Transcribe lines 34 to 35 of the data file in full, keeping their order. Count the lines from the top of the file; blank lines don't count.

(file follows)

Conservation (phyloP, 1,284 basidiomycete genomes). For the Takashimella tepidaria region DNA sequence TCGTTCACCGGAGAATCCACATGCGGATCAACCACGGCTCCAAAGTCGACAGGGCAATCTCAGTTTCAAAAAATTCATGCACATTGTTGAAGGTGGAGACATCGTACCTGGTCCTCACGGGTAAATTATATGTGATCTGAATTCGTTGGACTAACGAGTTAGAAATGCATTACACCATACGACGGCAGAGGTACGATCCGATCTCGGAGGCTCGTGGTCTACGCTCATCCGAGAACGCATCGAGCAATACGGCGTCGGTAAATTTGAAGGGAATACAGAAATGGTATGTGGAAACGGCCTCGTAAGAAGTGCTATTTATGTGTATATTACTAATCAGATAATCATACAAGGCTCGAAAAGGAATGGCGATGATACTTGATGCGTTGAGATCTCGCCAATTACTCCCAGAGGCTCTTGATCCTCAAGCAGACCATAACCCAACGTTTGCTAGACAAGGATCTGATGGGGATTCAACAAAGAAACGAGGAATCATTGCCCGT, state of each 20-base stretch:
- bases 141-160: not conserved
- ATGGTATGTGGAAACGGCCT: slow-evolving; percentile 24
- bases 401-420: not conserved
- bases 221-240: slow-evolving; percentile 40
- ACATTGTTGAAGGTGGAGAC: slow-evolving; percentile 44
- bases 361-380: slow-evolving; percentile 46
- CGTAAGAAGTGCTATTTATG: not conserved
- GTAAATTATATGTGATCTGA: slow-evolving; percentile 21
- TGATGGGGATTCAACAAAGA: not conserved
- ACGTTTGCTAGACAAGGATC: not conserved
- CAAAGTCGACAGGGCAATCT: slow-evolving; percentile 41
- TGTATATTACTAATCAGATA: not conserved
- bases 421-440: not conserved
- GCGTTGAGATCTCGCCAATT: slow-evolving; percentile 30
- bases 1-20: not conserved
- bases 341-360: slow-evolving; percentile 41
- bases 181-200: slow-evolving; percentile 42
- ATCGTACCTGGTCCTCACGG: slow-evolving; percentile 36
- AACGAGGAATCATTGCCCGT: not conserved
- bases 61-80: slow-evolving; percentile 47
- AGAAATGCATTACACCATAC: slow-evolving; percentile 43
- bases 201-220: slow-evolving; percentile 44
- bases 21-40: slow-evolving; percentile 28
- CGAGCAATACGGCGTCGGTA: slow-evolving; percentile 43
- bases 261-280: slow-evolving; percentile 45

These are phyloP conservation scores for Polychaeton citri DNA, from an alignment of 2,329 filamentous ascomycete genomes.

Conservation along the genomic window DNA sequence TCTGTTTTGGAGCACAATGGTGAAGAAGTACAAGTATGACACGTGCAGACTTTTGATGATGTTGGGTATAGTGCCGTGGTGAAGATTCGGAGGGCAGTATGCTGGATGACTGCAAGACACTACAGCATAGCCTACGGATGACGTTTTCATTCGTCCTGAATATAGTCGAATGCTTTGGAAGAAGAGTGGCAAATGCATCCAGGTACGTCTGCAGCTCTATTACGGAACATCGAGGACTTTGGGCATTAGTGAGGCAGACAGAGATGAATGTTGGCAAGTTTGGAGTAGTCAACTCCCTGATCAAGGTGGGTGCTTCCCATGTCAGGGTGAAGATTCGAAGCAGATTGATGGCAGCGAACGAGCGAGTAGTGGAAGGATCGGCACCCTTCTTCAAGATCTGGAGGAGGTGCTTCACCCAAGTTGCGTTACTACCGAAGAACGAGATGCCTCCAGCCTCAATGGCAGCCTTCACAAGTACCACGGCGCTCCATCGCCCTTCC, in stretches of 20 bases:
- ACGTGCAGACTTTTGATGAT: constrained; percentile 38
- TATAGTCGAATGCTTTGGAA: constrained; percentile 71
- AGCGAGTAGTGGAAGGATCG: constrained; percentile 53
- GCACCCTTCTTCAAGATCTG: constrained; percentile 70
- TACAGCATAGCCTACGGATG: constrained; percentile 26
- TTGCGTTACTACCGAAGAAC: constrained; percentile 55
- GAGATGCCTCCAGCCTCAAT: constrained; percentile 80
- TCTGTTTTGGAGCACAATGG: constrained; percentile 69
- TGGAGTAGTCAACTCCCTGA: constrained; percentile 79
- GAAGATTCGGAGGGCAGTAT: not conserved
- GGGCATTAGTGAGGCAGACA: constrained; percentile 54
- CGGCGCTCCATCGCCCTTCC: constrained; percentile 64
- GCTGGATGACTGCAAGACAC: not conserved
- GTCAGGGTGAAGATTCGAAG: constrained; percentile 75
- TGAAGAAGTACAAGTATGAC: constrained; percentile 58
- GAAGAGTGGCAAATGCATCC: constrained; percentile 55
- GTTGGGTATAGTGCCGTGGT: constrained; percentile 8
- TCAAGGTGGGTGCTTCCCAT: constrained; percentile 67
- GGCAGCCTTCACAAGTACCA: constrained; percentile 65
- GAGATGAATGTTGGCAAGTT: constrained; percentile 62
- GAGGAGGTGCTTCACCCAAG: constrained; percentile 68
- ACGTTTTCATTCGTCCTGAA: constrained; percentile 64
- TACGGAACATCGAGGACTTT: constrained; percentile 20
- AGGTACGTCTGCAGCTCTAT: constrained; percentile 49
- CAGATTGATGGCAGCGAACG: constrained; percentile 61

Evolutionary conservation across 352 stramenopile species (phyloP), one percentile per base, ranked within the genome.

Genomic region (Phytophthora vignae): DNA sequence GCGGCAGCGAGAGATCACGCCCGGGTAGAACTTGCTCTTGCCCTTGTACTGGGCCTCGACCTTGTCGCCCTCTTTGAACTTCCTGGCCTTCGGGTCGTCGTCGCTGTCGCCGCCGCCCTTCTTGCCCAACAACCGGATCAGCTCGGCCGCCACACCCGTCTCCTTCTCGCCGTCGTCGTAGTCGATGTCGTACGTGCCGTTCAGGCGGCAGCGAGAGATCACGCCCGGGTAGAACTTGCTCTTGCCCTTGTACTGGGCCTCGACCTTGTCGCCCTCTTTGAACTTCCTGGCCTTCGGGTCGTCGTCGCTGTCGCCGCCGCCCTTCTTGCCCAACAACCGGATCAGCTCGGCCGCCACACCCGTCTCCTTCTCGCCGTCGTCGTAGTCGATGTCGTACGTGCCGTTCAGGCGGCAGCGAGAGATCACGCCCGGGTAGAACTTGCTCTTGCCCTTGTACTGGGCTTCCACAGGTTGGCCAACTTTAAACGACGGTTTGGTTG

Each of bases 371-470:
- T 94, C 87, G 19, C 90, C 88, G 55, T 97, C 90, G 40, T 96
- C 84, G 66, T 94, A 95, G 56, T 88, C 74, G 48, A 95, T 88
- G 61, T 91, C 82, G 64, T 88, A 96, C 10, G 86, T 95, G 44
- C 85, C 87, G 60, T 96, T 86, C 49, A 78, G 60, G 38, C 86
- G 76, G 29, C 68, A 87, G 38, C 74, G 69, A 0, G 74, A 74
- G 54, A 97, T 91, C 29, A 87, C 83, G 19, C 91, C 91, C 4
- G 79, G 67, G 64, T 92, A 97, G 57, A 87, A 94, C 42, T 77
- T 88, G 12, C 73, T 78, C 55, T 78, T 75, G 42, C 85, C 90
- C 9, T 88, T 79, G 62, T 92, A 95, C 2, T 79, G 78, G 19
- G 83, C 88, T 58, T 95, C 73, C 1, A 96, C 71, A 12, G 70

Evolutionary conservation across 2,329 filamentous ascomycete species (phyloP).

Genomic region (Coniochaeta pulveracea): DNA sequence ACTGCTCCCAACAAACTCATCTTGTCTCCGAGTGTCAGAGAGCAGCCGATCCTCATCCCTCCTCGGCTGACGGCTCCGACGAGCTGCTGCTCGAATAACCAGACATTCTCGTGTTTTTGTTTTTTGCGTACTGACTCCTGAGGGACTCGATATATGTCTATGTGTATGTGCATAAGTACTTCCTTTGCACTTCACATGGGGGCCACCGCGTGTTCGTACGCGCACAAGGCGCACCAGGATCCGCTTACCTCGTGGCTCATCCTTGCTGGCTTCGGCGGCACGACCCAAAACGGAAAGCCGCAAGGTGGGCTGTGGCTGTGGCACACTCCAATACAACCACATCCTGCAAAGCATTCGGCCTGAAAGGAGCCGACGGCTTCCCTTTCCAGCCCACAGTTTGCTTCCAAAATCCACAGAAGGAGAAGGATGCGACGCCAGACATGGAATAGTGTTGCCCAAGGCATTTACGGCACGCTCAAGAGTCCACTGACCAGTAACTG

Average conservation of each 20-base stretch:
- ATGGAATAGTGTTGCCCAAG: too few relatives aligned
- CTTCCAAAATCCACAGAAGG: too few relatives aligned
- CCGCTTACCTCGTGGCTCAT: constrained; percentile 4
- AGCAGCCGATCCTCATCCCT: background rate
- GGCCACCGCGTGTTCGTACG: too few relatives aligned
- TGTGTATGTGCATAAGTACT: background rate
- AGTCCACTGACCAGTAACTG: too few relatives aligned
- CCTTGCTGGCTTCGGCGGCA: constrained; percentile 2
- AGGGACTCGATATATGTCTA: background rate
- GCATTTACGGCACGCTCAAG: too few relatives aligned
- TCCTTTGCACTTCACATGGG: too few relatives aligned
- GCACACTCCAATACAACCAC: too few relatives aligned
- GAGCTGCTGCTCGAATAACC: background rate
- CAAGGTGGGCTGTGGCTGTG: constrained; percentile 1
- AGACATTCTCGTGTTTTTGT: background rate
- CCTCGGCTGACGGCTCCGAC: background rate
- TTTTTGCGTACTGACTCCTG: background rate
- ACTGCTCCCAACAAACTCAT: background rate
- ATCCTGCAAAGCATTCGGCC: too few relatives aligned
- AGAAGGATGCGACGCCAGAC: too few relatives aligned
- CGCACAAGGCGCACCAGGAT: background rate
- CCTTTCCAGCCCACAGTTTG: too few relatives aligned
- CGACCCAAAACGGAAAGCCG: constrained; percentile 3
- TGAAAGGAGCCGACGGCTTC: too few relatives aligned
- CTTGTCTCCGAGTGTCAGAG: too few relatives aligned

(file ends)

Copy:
- TTGCGTTACTACCGAAGAAC: constrained; percentile 55
- GAGATGCCTCCAGCCTCAAT: constrained; percentile 80